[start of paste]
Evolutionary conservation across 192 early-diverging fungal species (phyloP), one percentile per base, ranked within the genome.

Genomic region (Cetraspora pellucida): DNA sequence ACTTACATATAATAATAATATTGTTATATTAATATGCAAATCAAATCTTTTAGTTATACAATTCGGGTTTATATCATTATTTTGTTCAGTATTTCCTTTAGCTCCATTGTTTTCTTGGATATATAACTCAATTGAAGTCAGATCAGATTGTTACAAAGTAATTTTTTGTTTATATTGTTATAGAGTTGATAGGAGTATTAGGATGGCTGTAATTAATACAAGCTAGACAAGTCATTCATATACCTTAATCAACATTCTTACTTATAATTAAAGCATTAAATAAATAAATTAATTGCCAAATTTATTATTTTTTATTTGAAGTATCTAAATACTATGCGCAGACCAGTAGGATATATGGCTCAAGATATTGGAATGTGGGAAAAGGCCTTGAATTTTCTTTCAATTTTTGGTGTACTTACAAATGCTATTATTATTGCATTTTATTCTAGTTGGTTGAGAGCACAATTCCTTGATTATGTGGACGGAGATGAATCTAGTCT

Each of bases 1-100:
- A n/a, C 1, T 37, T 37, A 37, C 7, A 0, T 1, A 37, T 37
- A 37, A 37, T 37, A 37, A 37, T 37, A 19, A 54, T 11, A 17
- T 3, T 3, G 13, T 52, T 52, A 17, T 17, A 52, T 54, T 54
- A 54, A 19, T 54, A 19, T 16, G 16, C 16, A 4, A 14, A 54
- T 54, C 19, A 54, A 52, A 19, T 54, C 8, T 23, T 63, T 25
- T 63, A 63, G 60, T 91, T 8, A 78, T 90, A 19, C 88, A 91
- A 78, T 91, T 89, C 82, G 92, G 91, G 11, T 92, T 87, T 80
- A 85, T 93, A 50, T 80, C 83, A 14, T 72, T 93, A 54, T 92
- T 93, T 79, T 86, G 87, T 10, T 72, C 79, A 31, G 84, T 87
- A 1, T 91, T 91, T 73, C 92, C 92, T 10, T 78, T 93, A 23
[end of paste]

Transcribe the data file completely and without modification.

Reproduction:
Evolutionary conservation across 192 early-diverging fungal species (phyloP), one percentile per base, ranked within the genome.

Genomic region (Cetraspora pellucida): DNA sequence ACTTACATATAATAATAATATTGTTATATTAATATGCAAATCAAATCTTTTAGTTATACAATTCGGGTTTATATCATTATTTTGTTCAGTATTTCCTTTAGCTCCATTGTTTTCTTGGATATATAACTCAATTGAAGTCAGATCAGATTGTTACAAAGTAATTTTTTGTTTATATTGTTATAGAGTTGATAGGAGTATTAGGATGGCTGTAATTAATACAAGCTAGACAAGTCATTCATATACCTTAATCAACATTCTTACTTATAATTAAAGCATTAAATAAATAAATTAATTGCCAAATTTATTATTTTTTATTTGAAGTATCTAAATACTATGCGCAGACCAGTAGGATATATGGCTCAAGATATTGGAATGTGGGAAAAGGCCTTGAATTTTCTTTCAATTTTTGGTGTACTTACAAATGCTATTATTATTGCATTTTATTCTAGTTGGTTGAGAGCACAATTCCTTGATTATGTGGACGGAGATGAATCTAGTCT

Each of bases 1-100:
- A n/a, C 1, T 37, T 37, A 37, C 7, A 0, T 1, A 37, T 37
- A 37, A 37, T 37, A 37, A 37, T 37, A 19, A 54, T 11, A 17
- T 3, T 3, G 13, T 52, T 52, A 17, T 17, A 52, T 54, T 54
- A 54, A 19, T 54, A 19, T 16, G 16, C 16, A 4, A 14, A 54
- T 54, C 19, A 54, A 52, A 19, T 54, C 8, T 23, T 63, T 25
- T 63, A 63, G 60, T 91, T 8, A 78, T 90, A 19, C 88, A 91
- A 78, T 91, T 89, C 82, G 92, G 91, G 11, T 92, T 87, T 80
- A 85, T 93, A 50, T 80, C 83, A 14, T 72, T 93, A 54, T 92
- T 93, T 79, T 86, G 87, T 10, T 72, C 79, A 31, G 84, T 87
- A 1, T 91, T 91, T 73, C 92, C 92, T 10, T 78, T 93, A 23